Chinese use of coal provides the greatest evidence that they are failing to meet the Paris Agreement goals. It is argued that in order to keep global warming below 1.5 degrees, 80% of coal needs to remain in the ground, however, while the UK is banning coal mines in Bradley and possibly in Cumbria, China is ‘adding three new highly efficient coal fired plants each month’. As cited earlier 60% of China’s energy comes from coal, moreover, the dirtiest of carbon emitting habits is being exported throughout the Silk Road. A 2019 study by Greenpeace East Asia indicates that China has put over five times more coal power into the Belt and Road Initiative than into Wind and Solar, moreover, ‘China’s commercial banks face few restrictions on funding coal fired plants’ suggesting that China is ignoring what David Wallace Wells describes as ‘carbon outsourcing’ and with coal sites being built throughout the 131 Belt and Road countries, including in European sites like Bosnia and Herzegovina, Li and Shapiro accept ‘the Chinese economy is unlikely to lose its coal addiction anytime soon’.
The Coronavirus pandemic has emphasised China’s unwillingness to co-operate with established international discourse and protocol. The Financial Times emphasises that China has been ‘desperate to convince the world that it is not to blame for the pandemic’ and thus deflect blame for the consequential damage towards the economy. The most popular Chinese explanation for the Coronavirus origins stem from the frozen food theory which states that Coronavirus was delivered to Wuhan through frozen food. This differs from the global narration that the Coronavirus was started through a live meat market containing ‘live wolf pups, golden cicadas, scorpions, bamboo rats, squirrels, foxes, civets, salamanders, turtles and crocodiles’. WHO program manager and mission leader Peter Ben Embarek told the journal Science that frozen food was not a “possible route of introduction” given “there were no widespread outbreaks of Covid around the world”. China’s attempts to propose this lie have been armed by successful attempts to block World Health Organization investigations in July – when the WHO’s two man team failed to visit Wuhan – and then provided a two week time limit for investigation and banned journalists from cooperating.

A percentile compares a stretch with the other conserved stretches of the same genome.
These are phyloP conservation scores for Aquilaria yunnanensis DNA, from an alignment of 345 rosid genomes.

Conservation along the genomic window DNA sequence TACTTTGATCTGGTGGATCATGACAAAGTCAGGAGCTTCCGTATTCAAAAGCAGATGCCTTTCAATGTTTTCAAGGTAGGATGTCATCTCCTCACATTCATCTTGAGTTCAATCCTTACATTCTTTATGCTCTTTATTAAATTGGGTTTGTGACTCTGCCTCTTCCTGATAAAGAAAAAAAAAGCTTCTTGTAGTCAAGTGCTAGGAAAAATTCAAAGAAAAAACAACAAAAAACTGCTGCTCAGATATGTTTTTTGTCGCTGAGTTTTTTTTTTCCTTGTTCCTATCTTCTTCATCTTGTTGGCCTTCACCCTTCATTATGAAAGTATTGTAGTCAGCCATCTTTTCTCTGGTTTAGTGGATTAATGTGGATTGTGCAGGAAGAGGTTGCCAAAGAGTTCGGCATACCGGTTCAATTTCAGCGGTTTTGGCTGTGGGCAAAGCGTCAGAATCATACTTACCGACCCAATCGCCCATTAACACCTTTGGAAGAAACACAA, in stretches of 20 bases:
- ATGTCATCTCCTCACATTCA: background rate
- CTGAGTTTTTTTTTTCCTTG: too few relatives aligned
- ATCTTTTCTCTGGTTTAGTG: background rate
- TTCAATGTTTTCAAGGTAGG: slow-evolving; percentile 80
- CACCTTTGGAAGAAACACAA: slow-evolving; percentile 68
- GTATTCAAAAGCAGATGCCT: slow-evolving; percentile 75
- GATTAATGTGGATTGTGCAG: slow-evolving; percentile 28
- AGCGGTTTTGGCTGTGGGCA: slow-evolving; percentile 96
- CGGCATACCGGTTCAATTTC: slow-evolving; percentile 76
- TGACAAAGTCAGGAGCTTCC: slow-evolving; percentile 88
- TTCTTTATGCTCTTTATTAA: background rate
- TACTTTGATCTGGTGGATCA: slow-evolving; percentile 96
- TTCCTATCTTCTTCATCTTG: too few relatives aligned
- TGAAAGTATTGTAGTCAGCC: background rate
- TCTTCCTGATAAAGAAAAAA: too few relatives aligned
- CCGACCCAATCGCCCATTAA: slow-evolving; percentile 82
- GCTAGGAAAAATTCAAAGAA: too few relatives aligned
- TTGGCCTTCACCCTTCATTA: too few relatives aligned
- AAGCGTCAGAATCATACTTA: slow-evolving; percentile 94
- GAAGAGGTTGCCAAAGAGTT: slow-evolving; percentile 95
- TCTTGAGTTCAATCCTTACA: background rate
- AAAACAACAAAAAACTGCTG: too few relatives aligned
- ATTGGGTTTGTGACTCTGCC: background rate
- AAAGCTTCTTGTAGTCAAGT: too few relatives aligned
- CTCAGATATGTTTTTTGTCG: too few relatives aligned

The grossest and most dangerous form of disregard to diplomatic arrangements can be found on the subject of the genocide on the Uighurs in Xianjang. The Washington DC think tank Newline Institute charges the Chinese with violating all 5 conventions of the 1948 UN convention on Genocide. The 5 acts defined by the convention are:
I) Killing members of the group.
II) Causing serious bodily or mental harm to members of the group.
III) Deliberately inflicting on the group conditions of life calculated to bring about its
physical destruction in whole or in part.
IV) Imposing measures intended to prevent births within the group.
V) Forcibly transferring children of the group to another group.
The UN convention on Genocide has been signed by 152 countries including China. Just as with the Coronavirus, China has denied all accusations of Genocide.
The attempts at obfuscation and disinformation emphasise the Chinese government as fundamentally dishonest and actively damaging to efforts of international diplomacy. The failure to hold China accountable on Coronavirus origins and the Uighur Genocide should be applied towards Chinese commitments towards climate change. In the event China were to continue coal investments and climate outsourcing in violation of the Paris treaty, it is likely China would deny it in public discourse and deflect all attempts of international diplomacy.
In the context of Chinese behaviour over Covid 19 and the Uighur genocide it is worth completing the passage on ‘carbon outsourcing’ with David Wallace Wells answering the question ‘whose responsibility are those gigatons of carbon?’
‘it may not much longer be merely a rhetorical question, if the Paris accords yield to a more rigorous global carbon governance structure, as they were intended to, and add, along the way, a proper enforcement mechanism military or otherwise’.
I would like to ask Wallace Wells if it is plausible that countries within the Paris accord, whose efforts at decarbonisation rely greatly on Chinese technology, could afford threatening military action against China?